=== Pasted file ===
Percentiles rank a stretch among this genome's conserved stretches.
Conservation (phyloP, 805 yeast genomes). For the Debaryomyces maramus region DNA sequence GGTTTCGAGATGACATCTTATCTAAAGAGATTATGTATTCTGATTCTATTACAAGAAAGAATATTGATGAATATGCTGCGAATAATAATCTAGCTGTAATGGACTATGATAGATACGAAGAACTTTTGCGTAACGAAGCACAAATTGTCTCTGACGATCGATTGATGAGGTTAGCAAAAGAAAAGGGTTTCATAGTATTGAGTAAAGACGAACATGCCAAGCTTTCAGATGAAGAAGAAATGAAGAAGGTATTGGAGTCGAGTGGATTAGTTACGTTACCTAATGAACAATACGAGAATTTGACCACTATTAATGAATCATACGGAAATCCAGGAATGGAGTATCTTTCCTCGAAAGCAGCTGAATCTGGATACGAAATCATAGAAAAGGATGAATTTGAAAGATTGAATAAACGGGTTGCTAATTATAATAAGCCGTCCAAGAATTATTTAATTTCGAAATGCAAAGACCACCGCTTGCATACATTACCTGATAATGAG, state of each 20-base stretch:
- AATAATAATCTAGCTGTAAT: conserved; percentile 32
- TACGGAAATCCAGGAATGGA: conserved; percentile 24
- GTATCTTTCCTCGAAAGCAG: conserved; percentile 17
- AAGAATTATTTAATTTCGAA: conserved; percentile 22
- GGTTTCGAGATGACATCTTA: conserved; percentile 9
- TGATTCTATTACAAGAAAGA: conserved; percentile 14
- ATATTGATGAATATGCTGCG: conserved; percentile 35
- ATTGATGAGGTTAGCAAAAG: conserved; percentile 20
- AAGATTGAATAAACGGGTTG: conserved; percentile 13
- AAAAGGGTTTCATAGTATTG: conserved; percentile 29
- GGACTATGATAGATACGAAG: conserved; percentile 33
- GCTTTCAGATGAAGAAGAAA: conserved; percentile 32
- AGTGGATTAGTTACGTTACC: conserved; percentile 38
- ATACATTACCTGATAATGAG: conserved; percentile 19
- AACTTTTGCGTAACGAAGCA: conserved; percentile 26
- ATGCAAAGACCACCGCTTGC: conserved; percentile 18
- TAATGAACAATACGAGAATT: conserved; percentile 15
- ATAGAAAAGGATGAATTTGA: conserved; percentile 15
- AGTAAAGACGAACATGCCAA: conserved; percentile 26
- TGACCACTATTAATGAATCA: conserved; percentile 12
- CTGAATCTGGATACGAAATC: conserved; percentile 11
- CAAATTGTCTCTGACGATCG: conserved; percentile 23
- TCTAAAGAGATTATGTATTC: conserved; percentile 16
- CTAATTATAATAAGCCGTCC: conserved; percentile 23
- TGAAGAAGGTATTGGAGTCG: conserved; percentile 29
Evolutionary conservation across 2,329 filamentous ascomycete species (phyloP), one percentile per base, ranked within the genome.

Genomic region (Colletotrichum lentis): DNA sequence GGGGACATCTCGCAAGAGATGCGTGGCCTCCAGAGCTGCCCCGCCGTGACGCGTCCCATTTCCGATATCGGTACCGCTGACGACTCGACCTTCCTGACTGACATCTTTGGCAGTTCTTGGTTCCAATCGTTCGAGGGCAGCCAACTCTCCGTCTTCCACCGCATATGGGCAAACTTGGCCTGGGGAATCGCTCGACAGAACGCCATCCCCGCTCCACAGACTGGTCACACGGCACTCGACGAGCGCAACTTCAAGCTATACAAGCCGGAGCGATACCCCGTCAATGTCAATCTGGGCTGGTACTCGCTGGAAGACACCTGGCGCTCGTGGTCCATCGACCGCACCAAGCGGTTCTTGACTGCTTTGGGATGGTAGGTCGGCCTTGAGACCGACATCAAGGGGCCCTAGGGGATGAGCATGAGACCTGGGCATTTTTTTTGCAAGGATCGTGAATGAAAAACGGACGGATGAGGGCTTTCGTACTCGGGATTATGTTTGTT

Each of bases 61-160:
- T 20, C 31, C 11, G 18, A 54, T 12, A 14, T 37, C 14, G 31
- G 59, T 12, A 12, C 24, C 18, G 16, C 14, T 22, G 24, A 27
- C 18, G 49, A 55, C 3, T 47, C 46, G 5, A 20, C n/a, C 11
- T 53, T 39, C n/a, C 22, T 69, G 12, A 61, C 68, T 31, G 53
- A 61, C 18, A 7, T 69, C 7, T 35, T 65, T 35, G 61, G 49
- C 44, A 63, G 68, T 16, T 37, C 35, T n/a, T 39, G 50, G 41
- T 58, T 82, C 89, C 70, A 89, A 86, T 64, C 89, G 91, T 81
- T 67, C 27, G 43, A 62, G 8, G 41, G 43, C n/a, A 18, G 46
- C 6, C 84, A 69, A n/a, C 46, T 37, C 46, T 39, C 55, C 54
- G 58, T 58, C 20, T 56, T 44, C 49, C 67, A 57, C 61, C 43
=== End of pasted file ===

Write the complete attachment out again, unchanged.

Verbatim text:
Percentiles rank a stretch among this genome's conserved stretches.
Conservation (phyloP, 805 yeast genomes). For the Debaryomyces maramus region DNA sequence GGTTTCGAGATGACATCTTATCTAAAGAGATTATGTATTCTGATTCTATTACAAGAAAGAATATTGATGAATATGCTGCGAATAATAATCTAGCTGTAATGGACTATGATAGATACGAAGAACTTTTGCGTAACGAAGCACAAATTGTCTCTGACGATCGATTGATGAGGTTAGCAAAAGAAAAGGGTTTCATAGTATTGAGTAAAGACGAACATGCCAAGCTTTCAGATGAAGAAGAAATGAAGAAGGTATTGGAGTCGAGTGGATTAGTTACGTTACCTAATGAACAATACGAGAATTTGACCACTATTAATGAATCATACGGAAATCCAGGAATGGAGTATCTTTCCTCGAAAGCAGCTGAATCTGGATACGAAATCATAGAAAAGGATGAATTTGAAAGATTGAATAAACGGGTTGCTAATTATAATAAGCCGTCCAAGAATTATTTAATTTCGAAATGCAAAGACCACCGCTTGCATACATTACCTGATAATGAG, state of each 20-base stretch:
- AATAATAATCTAGCTGTAAT: conserved; percentile 32
- TACGGAAATCCAGGAATGGA: conserved; percentile 24
- GTATCTTTCCTCGAAAGCAG: conserved; percentile 17
- AAGAATTATTTAATTTCGAA: conserved; percentile 22
- GGTTTCGAGATGACATCTTA: conserved; percentile 9
- TGATTCTATTACAAGAAAGA: conserved; percentile 14
- ATATTGATGAATATGCTGCG: conserved; percentile 35
- ATTGATGAGGTTAGCAAAAG: conserved; percentile 20
- AAGATTGAATAAACGGGTTG: conserved; percentile 13
- AAAAGGGTTTCATAGTATTG: conserved; percentile 29
- GGACTATGATAGATACGAAG: conserved; percentile 33
- GCTTTCAGATGAAGAAGAAA: conserved; percentile 32
- AGTGGATTAGTTACGTTACC: conserved; percentile 38
- ATACATTACCTGATAATGAG: conserved; percentile 19
- AACTTTTGCGTAACGAAGCA: conserved; percentile 26
- ATGCAAAGACCACCGCTTGC: conserved; percentile 18
- TAATGAACAATACGAGAATT: conserved; percentile 15
- ATAGAAAAGGATGAATTTGA: conserved; percentile 15
- AGTAAAGACGAACATGCCAA: conserved; percentile 26
- TGACCACTATTAATGAATCA: conserved; percentile 12
- CTGAATCTGGATACGAAATC: conserved; percentile 11
- CAAATTGTCTCTGACGATCG: conserved; percentile 23
- TCTAAAGAGATTATGTATTC: conserved; percentile 16
- CTAATTATAATAAGCCGTCC: conserved; percentile 23
- TGAAGAAGGTATTGGAGTCG: conserved; percentile 29
Evolutionary conservation across 2,329 filamentous ascomycete species (phyloP), one percentile per base, ranked within the genome.

Genomic region (Colletotrichum lentis): DNA sequence GGGGACATCTCGCAAGAGATGCGTGGCCTCCAGAGCTGCCCCGCCGTGACGCGTCCCATTTCCGATATCGGTACCGCTGACGACTCGACCTTCCTGACTGACATCTTTGGCAGTTCTTGGTTCCAATCGTTCGAGGGCAGCCAACTCTCCGTCTTCCACCGCATATGGGCAAACTTGGCCTGGGGAATCGCTCGACAGAACGCCATCCCCGCTCCACAGACTGGTCACACGGCACTCGACGAGCGCAACTTCAAGCTATACAAGCCGGAGCGATACCCCGTCAATGTCAATCTGGGCTGGTACTCGCTGGAAGACACCTGGCGCTCGTGGTCCATCGACCGCACCAAGCGGTTCTTGACTGCTTTGGGATGGTAGGTCGGCCTTGAGACCGACATCAAGGGGCCCTAGGGGATGAGCATGAGACCTGGGCATTTTTTTTGCAAGGATCGTGAATGAAAAACGGACGGATGAGGGCTTTCGTACTCGGGATTATGTTTGTT

Each of bases 61-160:
- T 20, C 31, C 11, G 18, A 54, T 12, A 14, T 37, C 14, G 31
- G 59, T 12, A 12, C 24, C 18, G 16, C 14, T 22, G 24, A 27
- C 18, G 49, A 55, C 3, T 47, C 46, G 5, A 20, C n/a, C 11
- T 53, T 39, C n/a, C 22, T 69, G 12, A 61, C 68, T 31, G 53
- A 61, C 18, A 7, T 69, C 7, T 35, T 65, T 35, G 61, G 49
- C 44, A 63, G 68, T 16, T 37, C 35, T n/a, T 39, G 50, G 41
- T 58, T 82, C 89, C 70, A 89, A 86, T 64, C 89, G 91, T 81
- T 67, C 27, G 43, A 62, G 8, G 41, G 43, C n/a, A 18, G 46
- C 6, C 84, A 69, A n/a, C 46, T 37, C 46, T 39, C 55, C 54
- G 58, T 58, C 20, T 56, T 44, C 49, C 67, A 57, C 61, C 43